Oil prices flirt with key $50 mark
Oil prices, battered after a slump dating back to the summer of 2014, touched the $50 a barrel level for the first time in seven months Thursday.
The prices of West Texas Intermediate and Brent crude each fell slightly below $50 by the end of the trading day after some profit-taking by some investors, but reaching the $50 mark offered a psychological boost to an industry that has taken its share of body blows.
West Texas Intermediate, the benchmark price for U.S., closed Thursday at $49.48 a barrel. Brent, the benchmark in most global markets, was at $49.59.
As recently as Feb. 11, the price of oil was below $27 a barrel.
“There is an air of optimism right now and we think we have turned the corner,” said Saeed Irani, president of Irani Engineering, which drills and completes wells for independent petroleum producers. “There is a feeling we’ll have one more drop, but it will be short term and there will be full-blown activity at $60" a barrel.
Robert Rapier, chief energy analyst for Investing Daily, was more wary.
“I think the market has gotten a little bit ahead of itself,” Rapier said, noting that rising prices may stimulate production at the same time oil inventories remain swollen.
“If that [production] comes online, it’s going to slow down the draw-down in inventories,” Rapier said, which would lead to another price drop.
Why have oil prices bounced back?
“Production is going down and demand is going up. That’s usually a recipe for higher prices,” said Dan Steffens, president of Houston-based Energy Prospectus Group.
The number of active oil and gas rigs in the U.S. dropped to 404 last week, as compiled by the oilfield services company Baker Hughes. In September 2014, 1,931 rigs were up and running.
Since the start of 2015, 63 oil producers in North America have filed for bankruptcy and huge energy companies have consistently turned in lower quarterly earnings. Oil giants such as Shell and Chevron Corp., based in San Ramon, Calif., have reported falling earnings and put big projects on the back burner.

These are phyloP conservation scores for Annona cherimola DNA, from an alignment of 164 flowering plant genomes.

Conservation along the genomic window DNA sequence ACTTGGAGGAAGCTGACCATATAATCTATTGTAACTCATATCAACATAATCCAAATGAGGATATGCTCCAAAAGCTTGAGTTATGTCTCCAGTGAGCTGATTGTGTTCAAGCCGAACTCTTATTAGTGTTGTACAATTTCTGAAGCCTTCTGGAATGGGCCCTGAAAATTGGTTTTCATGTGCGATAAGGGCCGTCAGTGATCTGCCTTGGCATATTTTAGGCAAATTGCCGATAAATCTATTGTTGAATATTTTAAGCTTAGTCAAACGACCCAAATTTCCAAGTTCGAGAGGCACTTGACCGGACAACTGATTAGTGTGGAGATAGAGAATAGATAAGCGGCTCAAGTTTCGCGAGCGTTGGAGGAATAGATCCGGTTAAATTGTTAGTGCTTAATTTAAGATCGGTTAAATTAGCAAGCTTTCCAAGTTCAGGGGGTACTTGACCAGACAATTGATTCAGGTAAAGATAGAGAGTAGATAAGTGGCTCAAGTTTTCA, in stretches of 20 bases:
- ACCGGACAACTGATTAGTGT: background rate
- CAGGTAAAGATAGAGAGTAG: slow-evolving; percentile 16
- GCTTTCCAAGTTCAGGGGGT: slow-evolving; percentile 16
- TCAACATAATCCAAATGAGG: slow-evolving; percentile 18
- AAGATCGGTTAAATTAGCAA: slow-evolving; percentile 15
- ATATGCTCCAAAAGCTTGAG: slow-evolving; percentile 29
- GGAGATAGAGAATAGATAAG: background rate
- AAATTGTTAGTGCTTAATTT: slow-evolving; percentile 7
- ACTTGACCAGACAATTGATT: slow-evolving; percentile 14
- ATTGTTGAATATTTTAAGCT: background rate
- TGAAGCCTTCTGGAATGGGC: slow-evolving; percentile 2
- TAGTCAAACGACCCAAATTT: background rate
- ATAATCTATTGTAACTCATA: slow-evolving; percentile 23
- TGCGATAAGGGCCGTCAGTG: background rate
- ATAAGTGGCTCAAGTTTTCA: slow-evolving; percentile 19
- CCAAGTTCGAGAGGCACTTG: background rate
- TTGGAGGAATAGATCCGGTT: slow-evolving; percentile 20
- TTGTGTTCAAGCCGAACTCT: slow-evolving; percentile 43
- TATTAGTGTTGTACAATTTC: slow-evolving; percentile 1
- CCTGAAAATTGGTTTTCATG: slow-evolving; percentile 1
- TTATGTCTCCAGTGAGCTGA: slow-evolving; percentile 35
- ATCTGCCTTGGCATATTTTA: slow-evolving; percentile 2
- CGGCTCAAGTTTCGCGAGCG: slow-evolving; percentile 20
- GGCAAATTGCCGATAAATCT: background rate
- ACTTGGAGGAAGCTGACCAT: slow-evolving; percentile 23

Geopolitical instability is another factor in the price rise, especially for Brent crude. Repeated attacks by militants in Nigeria have disrupted its oil flows and the increasingly desperate political situation in Venezuela has led to the country’s lowest oil output in eight years.
Nigeria and Venezuela are members of OPEC.
A massive fire in Canada’s Alberta province this month cut that nation’s oil production by nearly 1 million barrels a day and has added to a general sense that excess production is finally getting absorbed and the market may be moving closer to achieving balance.
The anticipation of higher demand is also helping boost prices as the Memorial Day weekend looms and the summer driving season begins.
“It means higher prices than we have now but not substantially higher, maybe another 20, 30 cents a gallon above where they’re at right now,” Rapier said.
Oil prices were at $100 a barrel in June 2014 but a slow decline in prices quickly turned into a rout in late November 2014 after the Organization of the Petroleum Exporting Countries surprised global analysts by keeping production levels up instead of cutting production to keep prices high.
Though OPEC’s dominant member, Saudi Arabia, denied it, the move was widely considered an attempt to blunt the booming shale oil industry in the United States and Canada.
“The market slump has stretched for a year and half,” said Rock Zierman, chief executive of the California Independent Petroleum Assn. “Several months of stable prices at this level would give producers the assurance to invest in more domestic production, which will help restore jobs and generate more tax revenue.”
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